Some data and theories hint at opportunities for stars to be born within the disk of material accreting into a hole. What a strange and alien environment this might be for the birth of a stellar system. Could there be planets around stars made there? If so, we can only imagine what their night skies might be like.

Intriguing new evidence also suggests that some black holes have been flung from their parent galaxies. Ejected during the final stages of merger between black hole pairs, they race out into intergalactic space.

Incomplete View

Astronomers have not yet managed to look at a black hole up close. Is that even possible? The cleverest techniques still offer an incomplete view, but one that that can at least tell us about black hole mass, spin and the nature of the surrounding disk. What we see is not an image but a collection of the energies of these battered photons.

Physicists and astronomers have been devising systems to detect gravity waves, emanating from pairs of neutron stars or black holes that come to orbit each other closely enough to merge in a spectacular crescendo. Experiments such as the Laser Interferometer Gravitational-Wave Observatory try to detect changes in the underlying fabric of space as light traverses it, changes that reflect the influence of a passing gravity wave. A planned space-based gravity-wave detector -- currently on hold because of budgetary constraints -- would hear the deep rumbles of supermassive black holes merging in distant galaxies.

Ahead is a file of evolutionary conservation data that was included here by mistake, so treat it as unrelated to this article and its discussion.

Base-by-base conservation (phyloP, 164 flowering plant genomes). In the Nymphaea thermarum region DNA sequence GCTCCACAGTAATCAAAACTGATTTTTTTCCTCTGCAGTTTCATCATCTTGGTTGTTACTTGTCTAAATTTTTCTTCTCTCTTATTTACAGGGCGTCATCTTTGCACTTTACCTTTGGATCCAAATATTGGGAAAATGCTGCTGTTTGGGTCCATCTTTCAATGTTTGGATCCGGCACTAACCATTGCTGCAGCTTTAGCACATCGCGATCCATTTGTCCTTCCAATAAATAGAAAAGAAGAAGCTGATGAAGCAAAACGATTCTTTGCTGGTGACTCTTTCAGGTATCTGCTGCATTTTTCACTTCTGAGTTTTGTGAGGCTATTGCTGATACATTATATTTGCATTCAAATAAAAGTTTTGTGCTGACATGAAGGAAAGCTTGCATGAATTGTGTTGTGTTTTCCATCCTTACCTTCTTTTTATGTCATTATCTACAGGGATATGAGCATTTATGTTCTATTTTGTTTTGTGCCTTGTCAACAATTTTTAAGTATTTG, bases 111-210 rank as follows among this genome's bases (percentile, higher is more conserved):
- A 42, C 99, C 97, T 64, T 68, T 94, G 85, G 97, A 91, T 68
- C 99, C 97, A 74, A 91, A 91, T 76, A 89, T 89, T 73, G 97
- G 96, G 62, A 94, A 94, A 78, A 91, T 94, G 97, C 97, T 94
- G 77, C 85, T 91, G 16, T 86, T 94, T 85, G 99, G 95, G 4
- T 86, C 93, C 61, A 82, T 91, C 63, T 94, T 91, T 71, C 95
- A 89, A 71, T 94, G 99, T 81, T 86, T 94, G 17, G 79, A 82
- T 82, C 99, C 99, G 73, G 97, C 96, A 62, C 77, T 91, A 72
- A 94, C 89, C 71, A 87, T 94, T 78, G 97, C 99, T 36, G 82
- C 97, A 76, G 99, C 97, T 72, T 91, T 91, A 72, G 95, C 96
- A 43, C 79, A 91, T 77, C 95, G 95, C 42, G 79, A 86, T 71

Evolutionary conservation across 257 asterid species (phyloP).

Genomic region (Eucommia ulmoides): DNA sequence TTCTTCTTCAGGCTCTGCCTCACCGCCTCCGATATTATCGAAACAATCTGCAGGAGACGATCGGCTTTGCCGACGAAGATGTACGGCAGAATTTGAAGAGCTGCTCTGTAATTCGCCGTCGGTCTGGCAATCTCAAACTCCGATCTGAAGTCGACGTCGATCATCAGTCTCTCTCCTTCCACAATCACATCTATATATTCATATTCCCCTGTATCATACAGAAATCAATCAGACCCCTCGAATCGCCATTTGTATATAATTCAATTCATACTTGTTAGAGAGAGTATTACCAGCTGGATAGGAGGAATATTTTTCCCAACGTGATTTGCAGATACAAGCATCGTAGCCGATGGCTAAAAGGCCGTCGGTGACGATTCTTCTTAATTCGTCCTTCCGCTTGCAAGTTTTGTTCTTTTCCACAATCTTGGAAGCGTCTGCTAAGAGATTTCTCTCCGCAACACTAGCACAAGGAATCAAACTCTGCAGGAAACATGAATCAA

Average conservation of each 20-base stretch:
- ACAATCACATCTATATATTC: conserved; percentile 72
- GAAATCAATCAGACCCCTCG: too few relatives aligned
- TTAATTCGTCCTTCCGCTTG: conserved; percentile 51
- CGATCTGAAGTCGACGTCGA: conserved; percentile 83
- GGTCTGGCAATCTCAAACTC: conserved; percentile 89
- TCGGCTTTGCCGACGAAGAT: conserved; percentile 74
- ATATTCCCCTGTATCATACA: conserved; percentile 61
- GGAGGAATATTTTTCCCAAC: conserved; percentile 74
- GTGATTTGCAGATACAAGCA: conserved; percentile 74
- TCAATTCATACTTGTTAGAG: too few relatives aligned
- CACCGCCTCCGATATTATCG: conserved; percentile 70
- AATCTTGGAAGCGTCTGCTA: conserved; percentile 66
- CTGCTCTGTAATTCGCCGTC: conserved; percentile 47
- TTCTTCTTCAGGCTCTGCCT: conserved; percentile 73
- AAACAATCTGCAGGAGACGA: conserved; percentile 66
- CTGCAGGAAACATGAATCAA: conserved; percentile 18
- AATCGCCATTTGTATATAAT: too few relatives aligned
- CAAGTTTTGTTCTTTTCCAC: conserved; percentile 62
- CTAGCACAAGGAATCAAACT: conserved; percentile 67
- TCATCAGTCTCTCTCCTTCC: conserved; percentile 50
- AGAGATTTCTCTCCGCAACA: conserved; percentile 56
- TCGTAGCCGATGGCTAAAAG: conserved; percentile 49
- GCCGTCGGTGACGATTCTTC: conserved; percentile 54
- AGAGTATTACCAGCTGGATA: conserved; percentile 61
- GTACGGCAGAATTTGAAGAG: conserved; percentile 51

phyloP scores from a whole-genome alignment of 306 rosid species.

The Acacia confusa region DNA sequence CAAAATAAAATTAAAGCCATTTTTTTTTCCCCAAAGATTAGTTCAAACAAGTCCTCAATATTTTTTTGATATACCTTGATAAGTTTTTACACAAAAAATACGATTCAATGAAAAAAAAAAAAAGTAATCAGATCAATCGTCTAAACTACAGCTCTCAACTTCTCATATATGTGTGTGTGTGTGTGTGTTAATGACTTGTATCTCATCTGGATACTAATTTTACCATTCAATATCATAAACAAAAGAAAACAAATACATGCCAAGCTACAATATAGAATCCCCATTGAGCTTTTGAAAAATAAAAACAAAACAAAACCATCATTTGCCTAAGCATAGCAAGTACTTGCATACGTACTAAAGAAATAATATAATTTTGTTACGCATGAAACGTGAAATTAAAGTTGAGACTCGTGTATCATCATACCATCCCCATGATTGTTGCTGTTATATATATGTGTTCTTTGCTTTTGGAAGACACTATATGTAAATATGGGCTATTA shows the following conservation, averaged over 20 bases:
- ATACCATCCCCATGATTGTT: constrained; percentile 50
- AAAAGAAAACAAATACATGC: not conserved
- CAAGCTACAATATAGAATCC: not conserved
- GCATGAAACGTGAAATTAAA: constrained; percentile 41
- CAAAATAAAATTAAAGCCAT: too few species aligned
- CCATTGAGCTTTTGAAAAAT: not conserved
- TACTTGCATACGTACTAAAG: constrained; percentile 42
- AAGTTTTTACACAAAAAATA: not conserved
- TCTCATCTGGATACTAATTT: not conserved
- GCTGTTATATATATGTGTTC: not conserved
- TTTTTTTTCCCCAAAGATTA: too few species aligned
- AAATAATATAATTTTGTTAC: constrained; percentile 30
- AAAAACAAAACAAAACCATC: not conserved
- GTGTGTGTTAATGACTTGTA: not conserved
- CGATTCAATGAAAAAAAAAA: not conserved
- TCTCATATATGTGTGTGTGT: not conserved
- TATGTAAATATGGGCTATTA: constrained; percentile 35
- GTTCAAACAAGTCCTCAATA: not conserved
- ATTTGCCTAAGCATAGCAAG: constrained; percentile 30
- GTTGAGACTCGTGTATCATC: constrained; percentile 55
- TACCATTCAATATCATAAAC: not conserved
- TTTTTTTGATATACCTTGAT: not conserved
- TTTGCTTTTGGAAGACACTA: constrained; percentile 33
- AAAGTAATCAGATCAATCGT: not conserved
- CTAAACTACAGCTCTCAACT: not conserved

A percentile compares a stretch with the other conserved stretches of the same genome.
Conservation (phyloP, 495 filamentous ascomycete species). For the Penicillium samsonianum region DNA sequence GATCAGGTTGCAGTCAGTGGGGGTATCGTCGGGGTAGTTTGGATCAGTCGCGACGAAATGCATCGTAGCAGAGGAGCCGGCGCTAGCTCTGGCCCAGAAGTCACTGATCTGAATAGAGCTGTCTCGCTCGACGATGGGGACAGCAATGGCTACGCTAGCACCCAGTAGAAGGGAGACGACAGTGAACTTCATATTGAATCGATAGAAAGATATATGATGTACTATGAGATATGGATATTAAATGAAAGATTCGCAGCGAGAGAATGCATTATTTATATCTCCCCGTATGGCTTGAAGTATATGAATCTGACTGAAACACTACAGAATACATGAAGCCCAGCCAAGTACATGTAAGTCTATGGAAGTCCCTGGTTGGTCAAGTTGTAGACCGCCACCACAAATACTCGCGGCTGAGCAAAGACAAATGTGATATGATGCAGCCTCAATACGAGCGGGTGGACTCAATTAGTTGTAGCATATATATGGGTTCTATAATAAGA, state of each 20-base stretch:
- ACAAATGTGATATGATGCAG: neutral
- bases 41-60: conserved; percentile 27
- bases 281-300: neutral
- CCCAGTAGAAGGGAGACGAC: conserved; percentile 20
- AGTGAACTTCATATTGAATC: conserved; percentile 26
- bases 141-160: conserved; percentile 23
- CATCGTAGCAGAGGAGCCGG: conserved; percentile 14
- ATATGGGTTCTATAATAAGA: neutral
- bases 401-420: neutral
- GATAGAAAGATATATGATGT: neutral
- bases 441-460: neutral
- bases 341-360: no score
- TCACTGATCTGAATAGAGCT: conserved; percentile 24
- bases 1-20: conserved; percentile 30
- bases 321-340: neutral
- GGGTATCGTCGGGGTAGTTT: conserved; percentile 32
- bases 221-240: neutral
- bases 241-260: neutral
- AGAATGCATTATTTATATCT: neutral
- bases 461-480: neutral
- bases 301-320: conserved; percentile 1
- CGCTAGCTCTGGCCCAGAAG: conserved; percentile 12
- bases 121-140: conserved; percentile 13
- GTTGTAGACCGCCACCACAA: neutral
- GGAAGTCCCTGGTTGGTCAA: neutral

The ultimate goal is to observe the event horizon, the final gateway from our familiar universe to the one that is lost to the tremendous gravity within a black hole. We think that the event horizon is effectively dark nothingness. Nevertheless, the space immediately outside it is aglow with the final gasps of matter. And some astronomers, led by NASA scientist Keith Gendreau, hope it might be possible to observe a black hole by making an image of the intense X-ray light flooding out.

The catch is that for even a supermassive black hole, that innermost disk is perhaps only a few light-days across. If you want to look at the event horizon of the 4 million-solar-mass black hole at the center of the Milky Way, thousands of light-years away, you need to be able to see with extraordinary resolution. It’s like taking a photo of a coin on the surface of the moon with a camera here on Earth.

Building a telescope to do this is a phenomenal challenge. The physical properties of light are such that it is diffracted as it passes into apertures and lenses. The smaller a telescope’s diameter, the blurrier the image. This is why astronomers love to build big telescopes -- to make crisper, sharper pictures. Creating an image of a distant event horizon is going to require an enormous telescope.